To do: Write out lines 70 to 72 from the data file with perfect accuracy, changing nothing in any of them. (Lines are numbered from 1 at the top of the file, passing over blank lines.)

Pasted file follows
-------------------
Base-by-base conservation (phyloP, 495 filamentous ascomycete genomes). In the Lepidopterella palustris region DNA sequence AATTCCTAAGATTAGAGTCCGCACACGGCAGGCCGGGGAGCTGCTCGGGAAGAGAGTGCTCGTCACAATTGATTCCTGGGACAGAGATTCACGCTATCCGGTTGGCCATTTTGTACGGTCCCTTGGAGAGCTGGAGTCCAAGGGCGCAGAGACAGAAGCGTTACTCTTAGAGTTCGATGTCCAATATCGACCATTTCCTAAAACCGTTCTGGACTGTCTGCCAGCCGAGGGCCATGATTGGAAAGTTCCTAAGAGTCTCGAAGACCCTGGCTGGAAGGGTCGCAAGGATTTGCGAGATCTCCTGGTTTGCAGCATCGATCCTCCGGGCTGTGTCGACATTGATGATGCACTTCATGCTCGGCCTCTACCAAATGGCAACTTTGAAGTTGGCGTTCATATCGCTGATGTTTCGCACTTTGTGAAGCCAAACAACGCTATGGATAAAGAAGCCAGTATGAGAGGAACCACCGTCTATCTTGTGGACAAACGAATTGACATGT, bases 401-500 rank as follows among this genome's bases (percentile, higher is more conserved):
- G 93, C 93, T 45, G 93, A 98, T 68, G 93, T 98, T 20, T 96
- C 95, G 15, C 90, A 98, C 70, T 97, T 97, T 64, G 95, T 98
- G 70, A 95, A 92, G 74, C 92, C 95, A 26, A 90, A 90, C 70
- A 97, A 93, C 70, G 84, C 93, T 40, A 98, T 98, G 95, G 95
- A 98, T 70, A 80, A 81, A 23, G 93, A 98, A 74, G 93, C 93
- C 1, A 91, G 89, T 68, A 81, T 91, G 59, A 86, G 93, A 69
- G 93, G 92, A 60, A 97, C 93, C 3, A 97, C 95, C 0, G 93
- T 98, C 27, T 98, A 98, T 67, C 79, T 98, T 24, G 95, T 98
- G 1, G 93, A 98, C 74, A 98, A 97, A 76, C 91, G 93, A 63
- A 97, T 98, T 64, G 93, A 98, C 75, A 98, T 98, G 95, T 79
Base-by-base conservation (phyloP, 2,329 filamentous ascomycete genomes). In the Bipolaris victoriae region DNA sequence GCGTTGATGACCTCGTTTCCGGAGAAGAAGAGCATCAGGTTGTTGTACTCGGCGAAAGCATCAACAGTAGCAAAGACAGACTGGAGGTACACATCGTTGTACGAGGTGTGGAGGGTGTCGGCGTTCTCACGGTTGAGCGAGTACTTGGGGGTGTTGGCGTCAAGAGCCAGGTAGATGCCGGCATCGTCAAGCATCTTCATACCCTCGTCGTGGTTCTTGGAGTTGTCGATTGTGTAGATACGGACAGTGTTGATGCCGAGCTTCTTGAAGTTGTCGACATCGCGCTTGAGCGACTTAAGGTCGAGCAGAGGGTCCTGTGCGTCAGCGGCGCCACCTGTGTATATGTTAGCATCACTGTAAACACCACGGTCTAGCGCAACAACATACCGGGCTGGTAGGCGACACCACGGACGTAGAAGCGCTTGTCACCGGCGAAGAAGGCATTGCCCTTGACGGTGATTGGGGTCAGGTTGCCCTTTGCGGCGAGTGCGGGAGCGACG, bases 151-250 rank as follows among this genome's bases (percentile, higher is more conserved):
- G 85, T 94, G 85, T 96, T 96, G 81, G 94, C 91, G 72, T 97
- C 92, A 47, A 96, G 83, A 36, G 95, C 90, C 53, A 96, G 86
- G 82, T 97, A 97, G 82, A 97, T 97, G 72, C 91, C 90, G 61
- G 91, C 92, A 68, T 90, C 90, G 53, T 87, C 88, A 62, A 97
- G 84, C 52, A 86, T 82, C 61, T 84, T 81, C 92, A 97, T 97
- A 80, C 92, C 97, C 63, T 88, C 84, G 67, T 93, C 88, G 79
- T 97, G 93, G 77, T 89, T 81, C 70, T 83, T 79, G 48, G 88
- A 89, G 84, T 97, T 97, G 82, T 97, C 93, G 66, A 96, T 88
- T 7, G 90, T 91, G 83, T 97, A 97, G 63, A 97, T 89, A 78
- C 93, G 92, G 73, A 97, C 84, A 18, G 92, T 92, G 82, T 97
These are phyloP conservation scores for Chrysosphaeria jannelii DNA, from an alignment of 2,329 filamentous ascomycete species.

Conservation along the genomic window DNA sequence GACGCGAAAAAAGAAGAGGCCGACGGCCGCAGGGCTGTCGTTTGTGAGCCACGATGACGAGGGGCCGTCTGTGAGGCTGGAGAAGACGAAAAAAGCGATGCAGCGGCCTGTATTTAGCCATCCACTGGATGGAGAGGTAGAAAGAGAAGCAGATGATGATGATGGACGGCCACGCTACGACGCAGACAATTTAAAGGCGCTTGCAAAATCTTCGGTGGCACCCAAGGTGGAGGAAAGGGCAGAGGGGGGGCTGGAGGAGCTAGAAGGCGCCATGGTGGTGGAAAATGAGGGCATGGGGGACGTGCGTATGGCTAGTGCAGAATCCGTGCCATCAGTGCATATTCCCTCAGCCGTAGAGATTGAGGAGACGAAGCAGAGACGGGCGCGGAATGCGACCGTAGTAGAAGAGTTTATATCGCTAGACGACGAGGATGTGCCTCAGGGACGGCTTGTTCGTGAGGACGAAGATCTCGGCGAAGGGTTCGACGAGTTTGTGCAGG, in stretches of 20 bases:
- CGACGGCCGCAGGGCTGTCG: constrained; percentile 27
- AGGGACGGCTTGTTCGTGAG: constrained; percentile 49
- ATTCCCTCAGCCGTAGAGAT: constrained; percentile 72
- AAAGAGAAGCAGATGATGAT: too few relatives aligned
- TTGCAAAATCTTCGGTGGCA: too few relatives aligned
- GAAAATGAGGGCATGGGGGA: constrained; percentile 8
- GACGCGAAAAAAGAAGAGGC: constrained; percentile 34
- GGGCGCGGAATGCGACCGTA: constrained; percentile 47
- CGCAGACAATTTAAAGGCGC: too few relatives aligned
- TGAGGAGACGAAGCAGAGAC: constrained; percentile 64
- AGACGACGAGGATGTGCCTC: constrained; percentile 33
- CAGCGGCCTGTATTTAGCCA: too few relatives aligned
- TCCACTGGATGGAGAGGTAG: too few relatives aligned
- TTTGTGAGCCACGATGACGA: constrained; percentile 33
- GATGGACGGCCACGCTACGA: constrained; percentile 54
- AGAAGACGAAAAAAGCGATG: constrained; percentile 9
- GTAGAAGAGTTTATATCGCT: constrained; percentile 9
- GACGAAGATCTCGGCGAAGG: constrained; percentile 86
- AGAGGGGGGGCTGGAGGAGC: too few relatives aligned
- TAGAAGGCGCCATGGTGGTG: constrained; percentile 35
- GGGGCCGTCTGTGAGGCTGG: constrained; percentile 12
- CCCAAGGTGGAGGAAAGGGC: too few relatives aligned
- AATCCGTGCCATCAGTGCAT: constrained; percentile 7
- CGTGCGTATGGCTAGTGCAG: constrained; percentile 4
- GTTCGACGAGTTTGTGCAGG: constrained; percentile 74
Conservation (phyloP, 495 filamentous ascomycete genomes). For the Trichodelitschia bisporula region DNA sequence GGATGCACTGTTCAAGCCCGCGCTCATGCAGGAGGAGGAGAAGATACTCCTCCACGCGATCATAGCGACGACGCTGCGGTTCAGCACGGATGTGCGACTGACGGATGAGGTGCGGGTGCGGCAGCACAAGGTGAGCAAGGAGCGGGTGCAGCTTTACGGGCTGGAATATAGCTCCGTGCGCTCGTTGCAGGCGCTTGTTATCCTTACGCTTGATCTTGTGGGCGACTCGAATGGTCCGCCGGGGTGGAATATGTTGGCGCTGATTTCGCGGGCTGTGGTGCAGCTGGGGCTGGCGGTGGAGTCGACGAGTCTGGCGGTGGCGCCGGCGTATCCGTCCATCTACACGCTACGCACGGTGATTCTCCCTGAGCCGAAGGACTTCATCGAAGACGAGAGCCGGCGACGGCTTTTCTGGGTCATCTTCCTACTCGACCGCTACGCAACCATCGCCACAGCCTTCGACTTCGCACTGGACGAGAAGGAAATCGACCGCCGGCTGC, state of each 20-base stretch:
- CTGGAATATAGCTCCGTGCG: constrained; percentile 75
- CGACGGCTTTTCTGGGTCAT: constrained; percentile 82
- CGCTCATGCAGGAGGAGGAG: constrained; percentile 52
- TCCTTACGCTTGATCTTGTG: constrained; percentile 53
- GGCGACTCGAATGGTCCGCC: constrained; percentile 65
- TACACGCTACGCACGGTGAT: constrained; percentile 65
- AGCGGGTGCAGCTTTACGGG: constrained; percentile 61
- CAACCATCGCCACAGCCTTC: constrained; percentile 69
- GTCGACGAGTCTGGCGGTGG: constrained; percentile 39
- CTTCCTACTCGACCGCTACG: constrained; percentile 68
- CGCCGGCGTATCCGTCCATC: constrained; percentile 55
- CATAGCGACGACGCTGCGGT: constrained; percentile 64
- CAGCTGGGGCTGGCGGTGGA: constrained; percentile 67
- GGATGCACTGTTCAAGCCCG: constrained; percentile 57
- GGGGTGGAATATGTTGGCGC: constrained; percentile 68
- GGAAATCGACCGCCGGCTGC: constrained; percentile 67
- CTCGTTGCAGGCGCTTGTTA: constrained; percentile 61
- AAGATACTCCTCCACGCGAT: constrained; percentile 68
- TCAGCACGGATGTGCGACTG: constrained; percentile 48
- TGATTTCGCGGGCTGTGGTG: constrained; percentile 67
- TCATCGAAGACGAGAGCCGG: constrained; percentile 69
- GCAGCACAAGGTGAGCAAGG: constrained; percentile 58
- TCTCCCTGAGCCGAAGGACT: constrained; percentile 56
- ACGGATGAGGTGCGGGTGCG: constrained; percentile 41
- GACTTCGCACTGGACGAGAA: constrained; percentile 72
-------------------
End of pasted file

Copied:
- TGATTTCGCGGGCTGTGGTG: constrained; percentile 67
- TCATCGAAGACGAGAGCCGG: constrained; percentile 69
- GCAGCACAAGGTGAGCAAGG: constrained; percentile 58